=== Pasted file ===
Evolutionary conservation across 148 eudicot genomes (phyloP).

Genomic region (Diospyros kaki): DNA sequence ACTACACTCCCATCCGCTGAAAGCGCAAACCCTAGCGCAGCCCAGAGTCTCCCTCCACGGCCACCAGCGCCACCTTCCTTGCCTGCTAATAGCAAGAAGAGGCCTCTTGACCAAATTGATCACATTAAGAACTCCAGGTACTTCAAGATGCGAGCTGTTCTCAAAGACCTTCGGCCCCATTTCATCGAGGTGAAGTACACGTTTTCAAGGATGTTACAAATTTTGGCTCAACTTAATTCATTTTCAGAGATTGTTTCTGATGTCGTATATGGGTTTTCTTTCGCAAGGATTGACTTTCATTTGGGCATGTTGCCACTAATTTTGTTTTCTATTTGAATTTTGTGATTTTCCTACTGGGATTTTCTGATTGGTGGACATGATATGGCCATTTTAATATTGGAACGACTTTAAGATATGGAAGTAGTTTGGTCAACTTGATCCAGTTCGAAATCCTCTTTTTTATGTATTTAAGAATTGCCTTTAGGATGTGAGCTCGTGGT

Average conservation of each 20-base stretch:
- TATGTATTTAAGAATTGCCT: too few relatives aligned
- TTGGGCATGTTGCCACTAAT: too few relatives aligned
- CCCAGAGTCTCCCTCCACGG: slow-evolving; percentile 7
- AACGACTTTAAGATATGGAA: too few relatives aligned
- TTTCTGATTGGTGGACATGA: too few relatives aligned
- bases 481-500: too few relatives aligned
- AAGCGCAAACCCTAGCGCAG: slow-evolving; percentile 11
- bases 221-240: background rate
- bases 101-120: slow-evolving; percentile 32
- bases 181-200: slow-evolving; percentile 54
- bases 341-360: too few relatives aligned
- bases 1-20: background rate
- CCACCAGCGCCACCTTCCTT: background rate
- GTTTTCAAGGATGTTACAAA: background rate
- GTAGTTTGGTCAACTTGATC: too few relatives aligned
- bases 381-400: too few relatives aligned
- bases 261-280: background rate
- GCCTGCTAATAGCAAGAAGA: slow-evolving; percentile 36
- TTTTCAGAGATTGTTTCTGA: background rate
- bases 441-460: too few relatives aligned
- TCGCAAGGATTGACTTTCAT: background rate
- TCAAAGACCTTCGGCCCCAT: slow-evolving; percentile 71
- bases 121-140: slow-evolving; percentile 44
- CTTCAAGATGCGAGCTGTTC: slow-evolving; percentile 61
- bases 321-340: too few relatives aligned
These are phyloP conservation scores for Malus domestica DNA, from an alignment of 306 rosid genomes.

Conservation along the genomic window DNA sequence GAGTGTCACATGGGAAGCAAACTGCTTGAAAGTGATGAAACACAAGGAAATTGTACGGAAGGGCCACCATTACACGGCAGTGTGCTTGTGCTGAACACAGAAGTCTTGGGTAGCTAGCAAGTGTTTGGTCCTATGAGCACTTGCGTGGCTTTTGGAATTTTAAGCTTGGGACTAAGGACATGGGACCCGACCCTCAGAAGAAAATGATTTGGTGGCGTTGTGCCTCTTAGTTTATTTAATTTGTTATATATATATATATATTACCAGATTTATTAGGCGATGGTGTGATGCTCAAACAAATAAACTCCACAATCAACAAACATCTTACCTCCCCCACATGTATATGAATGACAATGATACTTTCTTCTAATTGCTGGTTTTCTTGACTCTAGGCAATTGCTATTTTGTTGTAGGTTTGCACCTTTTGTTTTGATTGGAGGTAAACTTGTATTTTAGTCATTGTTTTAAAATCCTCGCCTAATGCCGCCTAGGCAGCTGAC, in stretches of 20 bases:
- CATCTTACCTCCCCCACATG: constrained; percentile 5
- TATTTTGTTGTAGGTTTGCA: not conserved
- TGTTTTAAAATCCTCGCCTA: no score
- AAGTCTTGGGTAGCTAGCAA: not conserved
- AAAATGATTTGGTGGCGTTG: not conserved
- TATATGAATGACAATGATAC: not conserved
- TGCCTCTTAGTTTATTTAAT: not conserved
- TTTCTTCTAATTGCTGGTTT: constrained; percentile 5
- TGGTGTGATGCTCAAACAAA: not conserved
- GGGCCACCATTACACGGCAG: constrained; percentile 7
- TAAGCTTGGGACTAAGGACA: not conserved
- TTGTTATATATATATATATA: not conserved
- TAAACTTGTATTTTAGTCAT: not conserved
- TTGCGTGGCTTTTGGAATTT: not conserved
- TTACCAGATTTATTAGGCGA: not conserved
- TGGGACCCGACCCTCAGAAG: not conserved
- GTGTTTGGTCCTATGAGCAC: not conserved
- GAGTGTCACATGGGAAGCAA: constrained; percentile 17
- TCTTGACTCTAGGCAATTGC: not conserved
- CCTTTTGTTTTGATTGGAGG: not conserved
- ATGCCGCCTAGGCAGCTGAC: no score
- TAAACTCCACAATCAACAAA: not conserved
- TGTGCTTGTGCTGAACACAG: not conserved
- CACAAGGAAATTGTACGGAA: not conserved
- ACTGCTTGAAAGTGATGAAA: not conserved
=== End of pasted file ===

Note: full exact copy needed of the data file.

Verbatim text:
Evolutionary conservation across 148 eudicot genomes (phyloP).

Genomic region (Diospyros kaki): DNA sequence ACTACACTCCCATCCGCTGAAAGCGCAAACCCTAGCGCAGCCCAGAGTCTCCCTCCACGGCCACCAGCGCCACCTTCCTTGCCTGCTAATAGCAAGAAGAGGCCTCTTGACCAAATTGATCACATTAAGAACTCCAGGTACTTCAAGATGCGAGCTGTTCTCAAAGACCTTCGGCCCCATTTCATCGAGGTGAAGTACACGTTTTCAAGGATGTTACAAATTTTGGCTCAACTTAATTCATTTTCAGAGATTGTTTCTGATGTCGTATATGGGTTTTCTTTCGCAAGGATTGACTTTCATTTGGGCATGTTGCCACTAATTTTGTTTTCTATTTGAATTTTGTGATTTTCCTACTGGGATTTTCTGATTGGTGGACATGATATGGCCATTTTAATATTGGAACGACTTTAAGATATGGAAGTAGTTTGGTCAACTTGATCCAGTTCGAAATCCTCTTTTTTATGTATTTAAGAATTGCCTTTAGGATGTGAGCTCGTGGT

Average conservation of each 20-base stretch:
- TATGTATTTAAGAATTGCCT: too few relatives aligned
- TTGGGCATGTTGCCACTAAT: too few relatives aligned
- CCCAGAGTCTCCCTCCACGG: slow-evolving; percentile 7
- AACGACTTTAAGATATGGAA: too few relatives aligned
- TTTCTGATTGGTGGACATGA: too few relatives aligned
- bases 481-500: too few relatives aligned
- AAGCGCAAACCCTAGCGCAG: slow-evolving; percentile 11
- bases 221-240: background rate
- bases 101-120: slow-evolving; percentile 32
- bases 181-200: slow-evolving; percentile 54
- bases 341-360: too few relatives aligned
- bases 1-20: background rate
- CCACCAGCGCCACCTTCCTT: background rate
- GTTTTCAAGGATGTTACAAA: background rate
- GTAGTTTGGTCAACTTGATC: too few relatives aligned
- bases 381-400: too few relatives aligned
- bases 261-280: background rate
- GCCTGCTAATAGCAAGAAGA: slow-evolving; percentile 36
- TTTTCAGAGATTGTTTCTGA: background rate
- bases 441-460: too few relatives aligned
- TCGCAAGGATTGACTTTCAT: background rate
- TCAAAGACCTTCGGCCCCAT: slow-evolving; percentile 71
- bases 121-140: slow-evolving; percentile 44
- CTTCAAGATGCGAGCTGTTC: slow-evolving; percentile 61
- bases 321-340: too few relatives aligned
These are phyloP conservation scores for Malus domestica DNA, from an alignment of 306 rosid genomes.

Conservation along the genomic window DNA sequence GAGTGTCACATGGGAAGCAAACTGCTTGAAAGTGATGAAACACAAGGAAATTGTACGGAAGGGCCACCATTACACGGCAGTGTGCTTGTGCTGAACACAGAAGTCTTGGGTAGCTAGCAAGTGTTTGGTCCTATGAGCACTTGCGTGGCTTTTGGAATTTTAAGCTTGGGACTAAGGACATGGGACCCGACCCTCAGAAGAAAATGATTTGGTGGCGTTGTGCCTCTTAGTTTATTTAATTTGTTATATATATATATATATTACCAGATTTATTAGGCGATGGTGTGATGCTCAAACAAATAAACTCCACAATCAACAAACATCTTACCTCCCCCACATGTATATGAATGACAATGATACTTTCTTCTAATTGCTGGTTTTCTTGACTCTAGGCAATTGCTATTTTGTTGTAGGTTTGCACCTTTTGTTTTGATTGGAGGTAAACTTGTATTTTAGTCATTGTTTTAAAATCCTCGCCTAATGCCGCCTAGGCAGCTGAC, in stretches of 20 bases:
- CATCTTACCTCCCCCACATG: constrained; percentile 5
- TATTTTGTTGTAGGTTTGCA: not conserved
- TGTTTTAAAATCCTCGCCTA: no score
- AAGTCTTGGGTAGCTAGCAA: not conserved
- AAAATGATTTGGTGGCGTTG: not conserved
- TATATGAATGACAATGATAC: not conserved
- TGCCTCTTAGTTTATTTAAT: not conserved
- TTTCTTCTAATTGCTGGTTT: constrained; percentile 5
- TGGTGTGATGCTCAAACAAA: not conserved
- GGGCCACCATTACACGGCAG: constrained; percentile 7
- TAAGCTTGGGACTAAGGACA: not conserved
- TTGTTATATATATATATATA: not conserved
- TAAACTTGTATTTTAGTCAT: not conserved
- TTGCGTGGCTTTTGGAATTT: not conserved
- TTACCAGATTTATTAGGCGA: not conserved
- TGGGACCCGACCCTCAGAAG: not conserved
- GTGTTTGGTCCTATGAGCAC: not conserved
- GAGTGTCACATGGGAAGCAA: constrained; percentile 17
- TCTTGACTCTAGGCAATTGC: not conserved
- CCTTTTGTTTTGATTGGAGG: not conserved
- ATGCCGCCTAGGCAGCTGAC: no score
- TAAACTCCACAATCAACAAA: not conserved
- TGTGCTTGTGCTGAACACAG: not conserved
- CACAAGGAAATTGTACGGAA: not conserved
- ACTGCTTGAAAGTGATGAAA: not conserved